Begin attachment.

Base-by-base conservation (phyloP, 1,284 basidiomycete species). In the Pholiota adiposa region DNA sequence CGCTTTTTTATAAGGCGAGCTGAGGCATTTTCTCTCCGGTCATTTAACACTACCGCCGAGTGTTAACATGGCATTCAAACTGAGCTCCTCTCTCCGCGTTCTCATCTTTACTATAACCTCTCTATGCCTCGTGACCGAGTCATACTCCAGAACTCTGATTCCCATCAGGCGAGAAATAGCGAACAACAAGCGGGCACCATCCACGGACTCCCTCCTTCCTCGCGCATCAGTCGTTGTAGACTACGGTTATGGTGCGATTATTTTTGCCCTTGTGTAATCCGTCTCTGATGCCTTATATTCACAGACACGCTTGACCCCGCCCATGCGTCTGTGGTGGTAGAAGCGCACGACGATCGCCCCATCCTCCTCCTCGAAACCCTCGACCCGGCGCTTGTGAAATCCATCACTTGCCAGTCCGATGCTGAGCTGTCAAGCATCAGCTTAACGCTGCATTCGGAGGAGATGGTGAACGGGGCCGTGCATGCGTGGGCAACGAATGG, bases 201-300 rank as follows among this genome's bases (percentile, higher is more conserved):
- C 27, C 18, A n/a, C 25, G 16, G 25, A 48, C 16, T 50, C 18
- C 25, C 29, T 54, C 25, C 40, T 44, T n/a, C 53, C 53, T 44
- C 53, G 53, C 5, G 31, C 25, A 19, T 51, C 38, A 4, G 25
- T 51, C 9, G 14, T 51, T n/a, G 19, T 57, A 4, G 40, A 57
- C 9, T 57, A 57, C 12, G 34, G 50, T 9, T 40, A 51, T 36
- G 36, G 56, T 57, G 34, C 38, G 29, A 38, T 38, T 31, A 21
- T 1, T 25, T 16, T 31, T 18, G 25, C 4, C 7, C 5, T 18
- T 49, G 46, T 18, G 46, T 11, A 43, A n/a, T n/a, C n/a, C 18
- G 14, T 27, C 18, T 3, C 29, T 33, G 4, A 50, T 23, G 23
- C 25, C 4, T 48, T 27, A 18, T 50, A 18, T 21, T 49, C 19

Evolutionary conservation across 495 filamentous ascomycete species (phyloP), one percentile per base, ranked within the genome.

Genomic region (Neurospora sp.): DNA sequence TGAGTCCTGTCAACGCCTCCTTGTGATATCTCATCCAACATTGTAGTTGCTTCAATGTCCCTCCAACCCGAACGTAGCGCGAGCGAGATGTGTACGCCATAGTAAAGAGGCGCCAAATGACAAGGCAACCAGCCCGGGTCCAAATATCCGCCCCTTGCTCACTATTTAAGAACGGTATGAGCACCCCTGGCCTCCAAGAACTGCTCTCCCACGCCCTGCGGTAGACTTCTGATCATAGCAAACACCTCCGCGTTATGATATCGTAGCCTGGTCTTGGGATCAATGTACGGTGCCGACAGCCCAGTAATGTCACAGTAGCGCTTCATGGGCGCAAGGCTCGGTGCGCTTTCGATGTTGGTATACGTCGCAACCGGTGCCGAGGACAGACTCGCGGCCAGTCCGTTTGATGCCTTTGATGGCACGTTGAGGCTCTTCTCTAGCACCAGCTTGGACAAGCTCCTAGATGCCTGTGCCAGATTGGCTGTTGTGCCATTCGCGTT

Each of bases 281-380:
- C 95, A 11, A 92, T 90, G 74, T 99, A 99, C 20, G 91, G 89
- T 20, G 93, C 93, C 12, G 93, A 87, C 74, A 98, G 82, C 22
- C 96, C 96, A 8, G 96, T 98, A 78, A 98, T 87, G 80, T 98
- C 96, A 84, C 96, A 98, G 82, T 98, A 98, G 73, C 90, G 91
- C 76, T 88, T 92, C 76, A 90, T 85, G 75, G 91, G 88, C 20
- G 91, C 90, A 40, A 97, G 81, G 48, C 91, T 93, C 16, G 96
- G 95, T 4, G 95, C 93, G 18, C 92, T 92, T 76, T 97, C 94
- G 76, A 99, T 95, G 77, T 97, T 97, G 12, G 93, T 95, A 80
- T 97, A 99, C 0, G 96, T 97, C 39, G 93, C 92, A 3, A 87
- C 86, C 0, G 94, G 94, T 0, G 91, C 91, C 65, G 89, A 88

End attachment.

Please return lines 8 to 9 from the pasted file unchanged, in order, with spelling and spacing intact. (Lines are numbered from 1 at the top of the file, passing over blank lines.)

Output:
- T 1, T 25, T 16, T 31, T 18, G 25, C 4, C 7, C 5, T 18
- T 49, G 46, T 18, G 46, T 11, A 43, A n/a, T n/a, C n/a, C 18